There is a romantic myth that surrounds writers. This myth is rife with infatuation, possessiveness and protectiveness: a writer is supposed to be obsessed with their work. Utterly absorbed. If their creative process stalls, or in some instances flatlines, the writer should just work harder. More rewrites, more experimentation. They should even put the draft away to gain that invaluable perspective, but ultimately come back. No matter the grief a project causes, a writer should always come back. It reads like a lover addicted to an implosive partnership. Romantic myth, prepare to be busted. Just like relationships, not all projects are meant to last forever. Some projects might not last a week. A day. A five minute type-out. Some projects you don’t have to come back for. And that’s okay. In fact, that’s healthy. Similar to a relationship that limps on well…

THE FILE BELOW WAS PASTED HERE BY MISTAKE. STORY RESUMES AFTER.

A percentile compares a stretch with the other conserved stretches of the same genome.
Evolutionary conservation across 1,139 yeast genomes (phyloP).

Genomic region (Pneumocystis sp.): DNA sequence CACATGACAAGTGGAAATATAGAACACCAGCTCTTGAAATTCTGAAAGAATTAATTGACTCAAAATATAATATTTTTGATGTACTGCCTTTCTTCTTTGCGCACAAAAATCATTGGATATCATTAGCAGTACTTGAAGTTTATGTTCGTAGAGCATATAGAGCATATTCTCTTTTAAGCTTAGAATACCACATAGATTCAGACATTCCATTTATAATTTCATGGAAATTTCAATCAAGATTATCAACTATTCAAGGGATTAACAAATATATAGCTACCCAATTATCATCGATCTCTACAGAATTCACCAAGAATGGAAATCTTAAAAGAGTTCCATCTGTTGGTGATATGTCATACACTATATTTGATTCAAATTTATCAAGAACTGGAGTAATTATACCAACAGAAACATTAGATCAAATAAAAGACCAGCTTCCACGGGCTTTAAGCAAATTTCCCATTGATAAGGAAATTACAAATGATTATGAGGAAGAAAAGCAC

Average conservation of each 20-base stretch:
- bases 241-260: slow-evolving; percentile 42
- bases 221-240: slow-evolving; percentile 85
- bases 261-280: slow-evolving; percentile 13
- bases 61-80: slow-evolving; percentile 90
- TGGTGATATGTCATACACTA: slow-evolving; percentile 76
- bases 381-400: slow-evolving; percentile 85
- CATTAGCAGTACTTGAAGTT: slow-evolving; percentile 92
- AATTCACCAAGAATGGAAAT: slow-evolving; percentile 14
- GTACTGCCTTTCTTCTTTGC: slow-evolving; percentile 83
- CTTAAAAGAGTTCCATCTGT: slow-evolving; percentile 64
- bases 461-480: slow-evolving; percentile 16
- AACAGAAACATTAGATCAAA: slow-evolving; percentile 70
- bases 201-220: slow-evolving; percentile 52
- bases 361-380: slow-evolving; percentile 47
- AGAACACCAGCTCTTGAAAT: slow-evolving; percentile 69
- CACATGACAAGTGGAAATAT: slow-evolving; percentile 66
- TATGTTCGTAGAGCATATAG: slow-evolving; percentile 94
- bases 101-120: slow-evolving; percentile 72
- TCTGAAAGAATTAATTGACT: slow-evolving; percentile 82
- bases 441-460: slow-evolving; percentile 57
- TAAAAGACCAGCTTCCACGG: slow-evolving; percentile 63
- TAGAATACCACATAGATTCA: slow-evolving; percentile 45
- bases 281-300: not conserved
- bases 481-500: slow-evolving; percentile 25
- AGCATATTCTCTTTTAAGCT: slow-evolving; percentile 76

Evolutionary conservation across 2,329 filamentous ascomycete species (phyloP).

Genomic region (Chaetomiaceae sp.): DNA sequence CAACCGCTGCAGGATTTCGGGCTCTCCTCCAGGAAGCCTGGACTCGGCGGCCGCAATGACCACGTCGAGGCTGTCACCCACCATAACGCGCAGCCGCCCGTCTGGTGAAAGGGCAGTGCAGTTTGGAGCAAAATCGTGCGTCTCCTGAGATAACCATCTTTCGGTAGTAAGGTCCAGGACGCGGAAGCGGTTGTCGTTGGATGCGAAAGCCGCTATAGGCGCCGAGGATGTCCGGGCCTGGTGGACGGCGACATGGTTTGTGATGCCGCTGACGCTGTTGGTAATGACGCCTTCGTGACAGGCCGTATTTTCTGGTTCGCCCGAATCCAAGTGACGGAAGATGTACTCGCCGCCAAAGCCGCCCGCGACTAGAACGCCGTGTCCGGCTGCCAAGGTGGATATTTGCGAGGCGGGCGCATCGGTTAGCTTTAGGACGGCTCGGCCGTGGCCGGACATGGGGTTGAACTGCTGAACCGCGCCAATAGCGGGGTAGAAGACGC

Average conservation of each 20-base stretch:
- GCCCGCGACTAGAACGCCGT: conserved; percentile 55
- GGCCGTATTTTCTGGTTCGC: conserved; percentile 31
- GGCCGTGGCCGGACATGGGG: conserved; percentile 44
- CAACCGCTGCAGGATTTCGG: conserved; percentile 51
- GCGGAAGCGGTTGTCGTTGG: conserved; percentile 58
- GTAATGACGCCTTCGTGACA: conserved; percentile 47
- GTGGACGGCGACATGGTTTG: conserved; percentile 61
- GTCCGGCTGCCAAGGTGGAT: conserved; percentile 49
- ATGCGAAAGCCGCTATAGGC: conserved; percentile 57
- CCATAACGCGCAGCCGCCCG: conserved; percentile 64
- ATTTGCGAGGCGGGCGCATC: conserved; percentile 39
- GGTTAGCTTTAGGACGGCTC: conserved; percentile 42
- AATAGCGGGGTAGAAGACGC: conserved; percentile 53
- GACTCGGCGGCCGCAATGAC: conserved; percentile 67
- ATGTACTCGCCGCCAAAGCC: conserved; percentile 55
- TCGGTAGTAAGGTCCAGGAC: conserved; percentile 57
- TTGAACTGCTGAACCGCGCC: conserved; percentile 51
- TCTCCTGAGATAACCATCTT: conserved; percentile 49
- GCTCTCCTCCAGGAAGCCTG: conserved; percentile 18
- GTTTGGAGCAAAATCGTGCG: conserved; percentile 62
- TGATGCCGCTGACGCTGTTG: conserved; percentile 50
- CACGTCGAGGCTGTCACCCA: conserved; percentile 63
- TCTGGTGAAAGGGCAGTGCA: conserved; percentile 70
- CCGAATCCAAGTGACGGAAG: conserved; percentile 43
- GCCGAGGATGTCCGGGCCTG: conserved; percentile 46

Until last year, I never had a dedicated writing space. Because I write the first draft of almost everything longhand, I’m usually on the couch with a notebook, or at a coffee shop. When I needed to type subsequent drafts, I was stuck at a desk in the bedroom, the only room in our old apartment with space for both my and my husband’s work spaces.
That changed last year, when we bought our now 96-year-old, three-bedroom rowhome, and I had what I’d dreamed of for years–my own office.
What you can’t see is that 1) the office leads to a very nice deck, and if it ever climbs to above 55 degrees/stops raining, I’ll be out there writing, too; 2) my office doubles as a library with three large standing bookshelves already jam-packed, and thanks to a recent bookshop sale from which I came home with eight new books, my need for a fourth shelf has become painfully evident. I like to be surrounded by books when I work. Not only does that make it easy to grab one for reference, but it also provides visual cues of the success I’m always striving to achieve.
So that’s my writing room. Want to take part in the challenge? Check out the info below!
Come visit me over at Crystal Lake Publishing today, where I talk about my writing process.